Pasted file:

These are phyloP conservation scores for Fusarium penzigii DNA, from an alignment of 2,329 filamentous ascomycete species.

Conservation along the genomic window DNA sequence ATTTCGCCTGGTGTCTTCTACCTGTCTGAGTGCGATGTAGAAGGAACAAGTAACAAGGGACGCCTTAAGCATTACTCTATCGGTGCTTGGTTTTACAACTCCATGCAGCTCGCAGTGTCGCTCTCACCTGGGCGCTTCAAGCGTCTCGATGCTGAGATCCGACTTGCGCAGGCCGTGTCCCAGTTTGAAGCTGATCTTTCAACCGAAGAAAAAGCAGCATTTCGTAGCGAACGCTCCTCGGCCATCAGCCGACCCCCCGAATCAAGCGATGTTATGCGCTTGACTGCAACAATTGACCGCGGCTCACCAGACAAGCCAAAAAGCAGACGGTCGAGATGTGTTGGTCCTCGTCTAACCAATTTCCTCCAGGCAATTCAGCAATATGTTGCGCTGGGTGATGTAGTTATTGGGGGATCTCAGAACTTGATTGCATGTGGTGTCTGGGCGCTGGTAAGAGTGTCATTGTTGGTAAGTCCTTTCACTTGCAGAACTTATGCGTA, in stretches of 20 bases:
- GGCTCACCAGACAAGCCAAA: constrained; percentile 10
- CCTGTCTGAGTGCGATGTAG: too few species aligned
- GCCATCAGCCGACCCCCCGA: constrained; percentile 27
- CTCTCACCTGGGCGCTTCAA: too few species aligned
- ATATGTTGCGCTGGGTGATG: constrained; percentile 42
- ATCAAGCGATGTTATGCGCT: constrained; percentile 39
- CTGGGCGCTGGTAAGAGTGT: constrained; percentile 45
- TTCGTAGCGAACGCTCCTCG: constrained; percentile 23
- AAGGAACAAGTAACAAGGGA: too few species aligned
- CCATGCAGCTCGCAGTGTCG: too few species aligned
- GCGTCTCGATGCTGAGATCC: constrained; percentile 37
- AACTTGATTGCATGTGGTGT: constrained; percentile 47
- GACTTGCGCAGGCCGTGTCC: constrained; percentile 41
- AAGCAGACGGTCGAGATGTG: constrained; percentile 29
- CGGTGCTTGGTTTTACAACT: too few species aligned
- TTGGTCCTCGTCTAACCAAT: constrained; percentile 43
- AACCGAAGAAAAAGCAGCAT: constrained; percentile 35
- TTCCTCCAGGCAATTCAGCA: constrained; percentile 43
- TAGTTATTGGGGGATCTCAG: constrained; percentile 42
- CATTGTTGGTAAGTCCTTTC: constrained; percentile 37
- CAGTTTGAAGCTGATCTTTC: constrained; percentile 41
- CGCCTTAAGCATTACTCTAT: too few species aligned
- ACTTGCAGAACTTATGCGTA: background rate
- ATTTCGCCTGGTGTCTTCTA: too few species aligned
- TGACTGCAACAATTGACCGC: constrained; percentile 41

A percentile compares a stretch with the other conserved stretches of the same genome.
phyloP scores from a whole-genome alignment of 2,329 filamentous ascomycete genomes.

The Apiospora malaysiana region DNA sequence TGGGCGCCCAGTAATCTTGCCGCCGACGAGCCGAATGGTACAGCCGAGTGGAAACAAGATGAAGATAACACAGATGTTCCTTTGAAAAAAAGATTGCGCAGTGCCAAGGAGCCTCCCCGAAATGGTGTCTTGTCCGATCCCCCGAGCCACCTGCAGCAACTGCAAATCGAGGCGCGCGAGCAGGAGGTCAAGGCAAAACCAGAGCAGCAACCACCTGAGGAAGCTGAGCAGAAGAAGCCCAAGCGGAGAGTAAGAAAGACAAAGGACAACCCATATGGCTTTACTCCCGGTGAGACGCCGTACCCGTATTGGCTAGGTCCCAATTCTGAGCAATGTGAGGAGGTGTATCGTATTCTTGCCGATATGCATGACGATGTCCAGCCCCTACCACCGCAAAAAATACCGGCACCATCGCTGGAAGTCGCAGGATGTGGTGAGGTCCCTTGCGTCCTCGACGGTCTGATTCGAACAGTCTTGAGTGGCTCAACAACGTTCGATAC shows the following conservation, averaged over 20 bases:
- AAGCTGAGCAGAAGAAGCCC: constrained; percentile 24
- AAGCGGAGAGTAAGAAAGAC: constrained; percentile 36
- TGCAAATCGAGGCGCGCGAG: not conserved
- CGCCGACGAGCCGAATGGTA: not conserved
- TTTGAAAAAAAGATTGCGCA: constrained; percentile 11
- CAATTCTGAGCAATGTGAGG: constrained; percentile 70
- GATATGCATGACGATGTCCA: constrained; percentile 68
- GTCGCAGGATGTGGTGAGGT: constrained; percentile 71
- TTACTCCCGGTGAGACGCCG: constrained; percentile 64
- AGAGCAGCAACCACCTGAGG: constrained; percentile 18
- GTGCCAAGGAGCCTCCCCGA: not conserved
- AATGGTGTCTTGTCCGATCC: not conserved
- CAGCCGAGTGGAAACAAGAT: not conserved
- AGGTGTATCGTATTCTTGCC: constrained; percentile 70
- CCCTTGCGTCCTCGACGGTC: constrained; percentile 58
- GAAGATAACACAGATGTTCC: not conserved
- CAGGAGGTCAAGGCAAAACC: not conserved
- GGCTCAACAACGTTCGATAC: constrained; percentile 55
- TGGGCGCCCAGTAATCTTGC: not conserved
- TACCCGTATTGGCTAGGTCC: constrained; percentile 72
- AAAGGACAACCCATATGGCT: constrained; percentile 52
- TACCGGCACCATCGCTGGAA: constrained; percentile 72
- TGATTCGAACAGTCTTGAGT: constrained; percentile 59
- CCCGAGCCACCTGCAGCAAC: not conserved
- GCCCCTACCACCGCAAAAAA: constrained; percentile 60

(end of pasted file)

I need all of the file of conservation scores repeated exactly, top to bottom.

These are phyloP conservation scores for Fusarium penzigii DNA, from an alignment of 2,329 filamentous ascomycete species.

Conservation along the genomic window DNA sequence ATTTCGCCTGGTGTCTTCTACCTGTCTGAGTGCGATGTAGAAGGAACAAGTAACAAGGGACGCCTTAAGCATTACTCTATCGGTGCTTGGTTTTACAACTCCATGCAGCTCGCAGTGTCGCTCTCACCTGGGCGCTTCAAGCGTCTCGATGCTGAGATCCGACTTGCGCAGGCCGTGTCCCAGTTTGAAGCTGATCTTTCAACCGAAGAAAAAGCAGCATTTCGTAGCGAACGCTCCTCGGCCATCAGCCGACCCCCCGAATCAAGCGATGTTATGCGCTTGACTGCAACAATTGACCGCGGCTCACCAGACAAGCCAAAAAGCAGACGGTCGAGATGTGTTGGTCCTCGTCTAACCAATTTCCTCCAGGCAATTCAGCAATATGTTGCGCTGGGTGATGTAGTTATTGGGGGATCTCAGAACTTGATTGCATGTGGTGTCTGGGCGCTGGTAAGAGTGTCATTGTTGGTAAGTCCTTTCACTTGCAGAACTTATGCGTA, in stretches of 20 bases:
- GGCTCACCAGACAAGCCAAA: constrained; percentile 10
- CCTGTCTGAGTGCGATGTAG: too few species aligned
- GCCATCAGCCGACCCCCCGA: constrained; percentile 27
- CTCTCACCTGGGCGCTTCAA: too few species aligned
- ATATGTTGCGCTGGGTGATG: constrained; percentile 42
- ATCAAGCGATGTTATGCGCT: constrained; percentile 39
- CTGGGCGCTGGTAAGAGTGT: constrained; percentile 45
- TTCGTAGCGAACGCTCCTCG: constrained; percentile 23
- AAGGAACAAGTAACAAGGGA: too few species aligned
- CCATGCAGCTCGCAGTGTCG: too few species aligned
- GCGTCTCGATGCTGAGATCC: constrained; percentile 37
- AACTTGATTGCATGTGGTGT: constrained; percentile 47
- GACTTGCGCAGGCCGTGTCC: constrained; percentile 41
- AAGCAGACGGTCGAGATGTG: constrained; percentile 29
- CGGTGCTTGGTTTTACAACT: too few species aligned
- TTGGTCCTCGTCTAACCAAT: constrained; percentile 43
- AACCGAAGAAAAAGCAGCAT: constrained; percentile 35
- TTCCTCCAGGCAATTCAGCA: constrained; percentile 43
- TAGTTATTGGGGGATCTCAG: constrained; percentile 42
- CATTGTTGGTAAGTCCTTTC: constrained; percentile 37
- CAGTTTGAAGCTGATCTTTC: constrained; percentile 41
- CGCCTTAAGCATTACTCTAT: too few species aligned
- ACTTGCAGAACTTATGCGTA: background rate
- ATTTCGCCTGGTGTCTTCTA: too few species aligned
- TGACTGCAACAATTGACCGC: constrained; percentile 41

A percentile compares a stretch with the other conserved stretches of the same genome.
phyloP scores from a whole-genome alignment of 2,329 filamentous ascomycete genomes.

The Apiospora malaysiana region DNA sequence TGGGCGCCCAGTAATCTTGCCGCCGACGAGCCGAATGGTACAGCCGAGTGGAAACAAGATGAAGATAACACAGATGTTCCTTTGAAAAAAAGATTGCGCAGTGCCAAGGAGCCTCCCCGAAATGGTGTCTTGTCCGATCCCCCGAGCCACCTGCAGCAACTGCAAATCGAGGCGCGCGAGCAGGAGGTCAAGGCAAAACCAGAGCAGCAACCACCTGAGGAAGCTGAGCAGAAGAAGCCCAAGCGGAGAGTAAGAAAGACAAAGGACAACCCATATGGCTTTACTCCCGGTGAGACGCCGTACCCGTATTGGCTAGGTCCCAATTCTGAGCAATGTGAGGAGGTGTATCGTATTCTTGCCGATATGCATGACGATGTCCAGCCCCTACCACCGCAAAAAATACCGGCACCATCGCTGGAAGTCGCAGGATGTGGTGAGGTCCCTTGCGTCCTCGACGGTCTGATTCGAACAGTCTTGAGTGGCTCAACAACGTTCGATAC shows the following conservation, averaged over 20 bases:
- AAGCTGAGCAGAAGAAGCCC: constrained; percentile 24
- AAGCGGAGAGTAAGAAAGAC: constrained; percentile 36
- TGCAAATCGAGGCGCGCGAG: not conserved
- CGCCGACGAGCCGAATGGTA: not conserved
- TTTGAAAAAAAGATTGCGCA: constrained; percentile 11
- CAATTCTGAGCAATGTGAGG: constrained; percentile 70
- GATATGCATGACGATGTCCA: constrained; percentile 68
- GTCGCAGGATGTGGTGAGGT: constrained; percentile 71
- TTACTCCCGGTGAGACGCCG: constrained; percentile 64
- AGAGCAGCAACCACCTGAGG: constrained; percentile 18
- GTGCCAAGGAGCCTCCCCGA: not conserved
- AATGGTGTCTTGTCCGATCC: not conserved
- CAGCCGAGTGGAAACAAGAT: not conserved
- AGGTGTATCGTATTCTTGCC: constrained; percentile 70
- CCCTTGCGTCCTCGACGGTC: constrained; percentile 58
- GAAGATAACACAGATGTTCC: not conserved
- CAGGAGGTCAAGGCAAAACC: not conserved
- GGCTCAACAACGTTCGATAC: constrained; percentile 55
- TGGGCGCCCAGTAATCTTGC: not conserved
- TACCCGTATTGGCTAGGTCC: constrained; percentile 72
- AAAGGACAACCCATATGGCT: constrained; percentile 52
- TACCGGCACCATCGCTGGAA: constrained; percentile 72
- TGATTCGAACAGTCTTGAGT: constrained; percentile 59
- CCCGAGCCACCTGCAGCAAC: not conserved
- GCCCCTACCACCGCAAAAAA: constrained; percentile 60